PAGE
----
relative complement?

From: paul c <anonymous_at_not-for-mail.invalid>
Date: Wed, 23 Feb 2011 08:30:01 -0800
Message-ID: <201102231630.UTC.ik3cmc$qmj$>

  Every so often I wonder about an old article that puzzled me when I first read it and still does and whether I've misunderstood the implications of what McGoveran meant by:


... The "problem" of finding a unique inverse transformation for a join view in a given context without specifying any context goes away. Clearly, the delete must satisfy 'NOT PA OR NOT PB'. (Aside: We must be very careful what we mean by NOT, avoiding confusion with simple complement. Relations have a relative complement - tuples not asserted to be 'true' - with a scope that is distinct from that of the relvar predicate - tuples that cannot belong to the relation.) ...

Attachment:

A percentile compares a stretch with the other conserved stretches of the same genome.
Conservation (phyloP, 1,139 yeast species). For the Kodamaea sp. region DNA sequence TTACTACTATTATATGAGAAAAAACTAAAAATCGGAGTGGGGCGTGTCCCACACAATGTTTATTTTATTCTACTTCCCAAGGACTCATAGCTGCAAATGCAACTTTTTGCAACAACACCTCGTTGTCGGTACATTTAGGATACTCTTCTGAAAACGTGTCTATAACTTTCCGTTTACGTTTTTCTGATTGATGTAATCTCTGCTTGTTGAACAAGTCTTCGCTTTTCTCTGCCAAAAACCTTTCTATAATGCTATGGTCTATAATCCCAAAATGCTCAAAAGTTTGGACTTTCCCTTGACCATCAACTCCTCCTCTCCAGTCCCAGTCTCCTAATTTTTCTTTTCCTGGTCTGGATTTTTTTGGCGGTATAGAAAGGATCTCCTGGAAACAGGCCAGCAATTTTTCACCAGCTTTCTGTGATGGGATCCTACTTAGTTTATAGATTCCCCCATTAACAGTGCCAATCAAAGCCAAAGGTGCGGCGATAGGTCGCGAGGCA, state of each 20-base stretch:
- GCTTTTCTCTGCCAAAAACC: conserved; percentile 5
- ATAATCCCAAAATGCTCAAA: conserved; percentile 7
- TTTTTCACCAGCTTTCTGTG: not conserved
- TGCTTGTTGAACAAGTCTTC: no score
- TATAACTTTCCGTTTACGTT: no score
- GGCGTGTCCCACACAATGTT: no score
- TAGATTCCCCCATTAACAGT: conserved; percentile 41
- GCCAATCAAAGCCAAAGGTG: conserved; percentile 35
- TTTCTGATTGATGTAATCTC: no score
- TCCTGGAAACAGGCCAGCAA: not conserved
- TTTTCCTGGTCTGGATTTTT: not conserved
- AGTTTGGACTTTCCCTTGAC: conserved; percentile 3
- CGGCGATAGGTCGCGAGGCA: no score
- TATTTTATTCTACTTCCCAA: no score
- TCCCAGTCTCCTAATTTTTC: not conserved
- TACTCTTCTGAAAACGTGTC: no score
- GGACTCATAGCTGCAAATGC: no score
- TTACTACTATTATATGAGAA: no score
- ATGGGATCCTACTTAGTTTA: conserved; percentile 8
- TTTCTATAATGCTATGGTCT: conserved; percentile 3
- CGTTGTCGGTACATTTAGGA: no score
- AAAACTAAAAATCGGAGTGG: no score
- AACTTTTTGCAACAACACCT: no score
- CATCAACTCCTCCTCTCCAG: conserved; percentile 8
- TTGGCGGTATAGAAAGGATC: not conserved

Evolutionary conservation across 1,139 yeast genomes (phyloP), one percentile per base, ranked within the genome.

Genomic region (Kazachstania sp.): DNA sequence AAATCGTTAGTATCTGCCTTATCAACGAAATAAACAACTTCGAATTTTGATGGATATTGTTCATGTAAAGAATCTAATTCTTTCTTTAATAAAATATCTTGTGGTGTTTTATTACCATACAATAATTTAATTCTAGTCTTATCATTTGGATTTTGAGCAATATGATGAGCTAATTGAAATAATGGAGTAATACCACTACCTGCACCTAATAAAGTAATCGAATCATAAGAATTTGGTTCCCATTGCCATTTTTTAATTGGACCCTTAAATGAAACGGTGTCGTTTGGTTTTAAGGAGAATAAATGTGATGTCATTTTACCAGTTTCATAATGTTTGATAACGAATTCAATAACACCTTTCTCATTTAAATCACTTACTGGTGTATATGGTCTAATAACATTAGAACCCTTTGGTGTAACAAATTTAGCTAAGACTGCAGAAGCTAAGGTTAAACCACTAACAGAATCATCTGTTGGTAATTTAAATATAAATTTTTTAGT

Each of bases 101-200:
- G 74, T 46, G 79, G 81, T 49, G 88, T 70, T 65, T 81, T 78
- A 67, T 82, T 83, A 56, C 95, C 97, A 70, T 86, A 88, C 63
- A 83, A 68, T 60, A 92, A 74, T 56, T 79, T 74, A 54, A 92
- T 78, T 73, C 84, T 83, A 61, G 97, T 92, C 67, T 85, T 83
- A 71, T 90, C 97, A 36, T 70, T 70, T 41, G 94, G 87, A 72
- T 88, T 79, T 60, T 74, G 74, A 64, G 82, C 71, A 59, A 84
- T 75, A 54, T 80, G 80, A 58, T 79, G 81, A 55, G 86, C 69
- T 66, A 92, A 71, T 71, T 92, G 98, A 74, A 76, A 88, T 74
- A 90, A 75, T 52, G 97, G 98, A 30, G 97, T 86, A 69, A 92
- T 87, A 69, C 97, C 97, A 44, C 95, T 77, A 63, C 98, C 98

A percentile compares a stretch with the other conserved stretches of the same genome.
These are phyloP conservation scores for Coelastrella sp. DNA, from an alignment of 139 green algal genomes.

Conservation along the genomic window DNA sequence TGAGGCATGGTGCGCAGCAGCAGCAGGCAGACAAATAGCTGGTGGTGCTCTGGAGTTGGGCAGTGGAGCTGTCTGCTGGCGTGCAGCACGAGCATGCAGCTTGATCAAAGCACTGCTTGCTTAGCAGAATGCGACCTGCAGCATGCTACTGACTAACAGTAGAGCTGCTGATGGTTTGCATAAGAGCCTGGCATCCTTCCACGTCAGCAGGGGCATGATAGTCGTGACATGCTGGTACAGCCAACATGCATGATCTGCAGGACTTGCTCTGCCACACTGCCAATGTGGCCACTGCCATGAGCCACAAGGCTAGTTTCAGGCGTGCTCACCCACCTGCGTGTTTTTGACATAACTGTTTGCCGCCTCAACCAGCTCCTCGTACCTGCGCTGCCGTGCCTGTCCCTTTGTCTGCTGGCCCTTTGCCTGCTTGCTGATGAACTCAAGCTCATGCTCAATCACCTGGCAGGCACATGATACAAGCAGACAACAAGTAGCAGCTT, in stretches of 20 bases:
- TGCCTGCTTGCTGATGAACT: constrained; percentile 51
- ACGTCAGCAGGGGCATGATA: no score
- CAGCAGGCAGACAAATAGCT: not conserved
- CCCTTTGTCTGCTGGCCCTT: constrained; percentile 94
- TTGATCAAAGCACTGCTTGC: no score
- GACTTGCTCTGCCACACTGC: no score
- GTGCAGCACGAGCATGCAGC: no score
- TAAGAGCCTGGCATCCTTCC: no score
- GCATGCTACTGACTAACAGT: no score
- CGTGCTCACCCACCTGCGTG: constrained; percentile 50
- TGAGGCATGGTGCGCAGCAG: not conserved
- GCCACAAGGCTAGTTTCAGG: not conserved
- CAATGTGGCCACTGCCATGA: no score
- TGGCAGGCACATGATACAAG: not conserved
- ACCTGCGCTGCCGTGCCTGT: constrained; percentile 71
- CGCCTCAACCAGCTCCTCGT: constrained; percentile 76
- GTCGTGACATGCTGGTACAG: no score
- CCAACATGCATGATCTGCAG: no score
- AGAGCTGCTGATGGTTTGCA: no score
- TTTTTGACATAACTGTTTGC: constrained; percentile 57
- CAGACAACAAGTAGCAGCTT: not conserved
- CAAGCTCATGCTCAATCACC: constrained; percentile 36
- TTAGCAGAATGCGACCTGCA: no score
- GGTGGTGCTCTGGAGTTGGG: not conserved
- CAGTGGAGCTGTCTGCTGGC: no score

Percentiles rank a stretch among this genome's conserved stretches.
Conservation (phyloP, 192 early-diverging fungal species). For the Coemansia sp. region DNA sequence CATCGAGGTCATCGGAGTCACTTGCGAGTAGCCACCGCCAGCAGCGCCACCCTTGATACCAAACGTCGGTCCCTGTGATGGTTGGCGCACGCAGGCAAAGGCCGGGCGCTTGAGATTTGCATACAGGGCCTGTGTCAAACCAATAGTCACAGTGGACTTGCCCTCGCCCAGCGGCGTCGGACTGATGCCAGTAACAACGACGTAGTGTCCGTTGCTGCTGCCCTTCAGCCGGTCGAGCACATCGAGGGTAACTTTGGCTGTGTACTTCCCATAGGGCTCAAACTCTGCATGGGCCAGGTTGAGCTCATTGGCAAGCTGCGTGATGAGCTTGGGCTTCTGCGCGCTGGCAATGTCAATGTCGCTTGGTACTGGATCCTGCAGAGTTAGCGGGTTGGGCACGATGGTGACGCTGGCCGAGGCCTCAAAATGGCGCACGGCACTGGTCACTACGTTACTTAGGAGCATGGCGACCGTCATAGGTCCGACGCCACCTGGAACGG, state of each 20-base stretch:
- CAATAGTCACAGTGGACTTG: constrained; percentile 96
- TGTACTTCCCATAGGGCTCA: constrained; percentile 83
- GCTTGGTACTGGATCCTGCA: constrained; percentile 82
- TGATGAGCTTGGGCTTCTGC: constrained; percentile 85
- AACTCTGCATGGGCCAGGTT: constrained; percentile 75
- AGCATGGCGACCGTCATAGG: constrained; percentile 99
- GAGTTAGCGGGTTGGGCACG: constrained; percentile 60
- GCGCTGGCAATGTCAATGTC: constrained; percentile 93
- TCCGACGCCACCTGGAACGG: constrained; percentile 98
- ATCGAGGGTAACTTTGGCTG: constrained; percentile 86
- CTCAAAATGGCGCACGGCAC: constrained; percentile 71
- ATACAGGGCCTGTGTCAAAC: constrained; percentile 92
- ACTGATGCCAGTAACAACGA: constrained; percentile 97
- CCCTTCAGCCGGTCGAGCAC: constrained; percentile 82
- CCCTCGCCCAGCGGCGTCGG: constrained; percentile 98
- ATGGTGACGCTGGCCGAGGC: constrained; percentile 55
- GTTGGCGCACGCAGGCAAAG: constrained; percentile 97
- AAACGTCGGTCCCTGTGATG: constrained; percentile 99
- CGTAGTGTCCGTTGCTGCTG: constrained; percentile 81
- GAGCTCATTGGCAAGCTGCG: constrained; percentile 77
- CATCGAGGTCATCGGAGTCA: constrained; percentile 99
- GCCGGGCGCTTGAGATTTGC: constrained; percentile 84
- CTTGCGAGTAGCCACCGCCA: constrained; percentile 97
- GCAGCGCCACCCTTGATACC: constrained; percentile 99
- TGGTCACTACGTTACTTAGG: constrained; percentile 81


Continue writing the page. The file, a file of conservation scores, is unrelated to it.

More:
<end quote>

(The above is part of comments he made at:               )

An (maybe extreme) example I have in mind assumes a supplier name domain/type S# with possible values { S1, S2, S3 } and relations A { S# } and B { S# } with values:


S1 ,

I take it that the relative complement of ( A JOIN B ), given the above headings and values, not only doesn't include tuple < S# S1 > but also can't include tuples < S# S2 > and < S# S3 > (because, to use McGoveran's phrase, they "cannot belong" to this particular relation) .

In this case, as far as I can make out, the relative complement would be empty (in fact I'm guessing it's empty whenever equal headings are involved, as strange as that might seem). Whereas the absolute complement would contain those latter two tuples. To put it another way, the set union of the tuples in a join and the tuples in its relative complement is not always the same set. Is this a right reading of what McGoveran wrote or is it wrong? Received on Wed Feb 23 2011 - 17:30:01 CET

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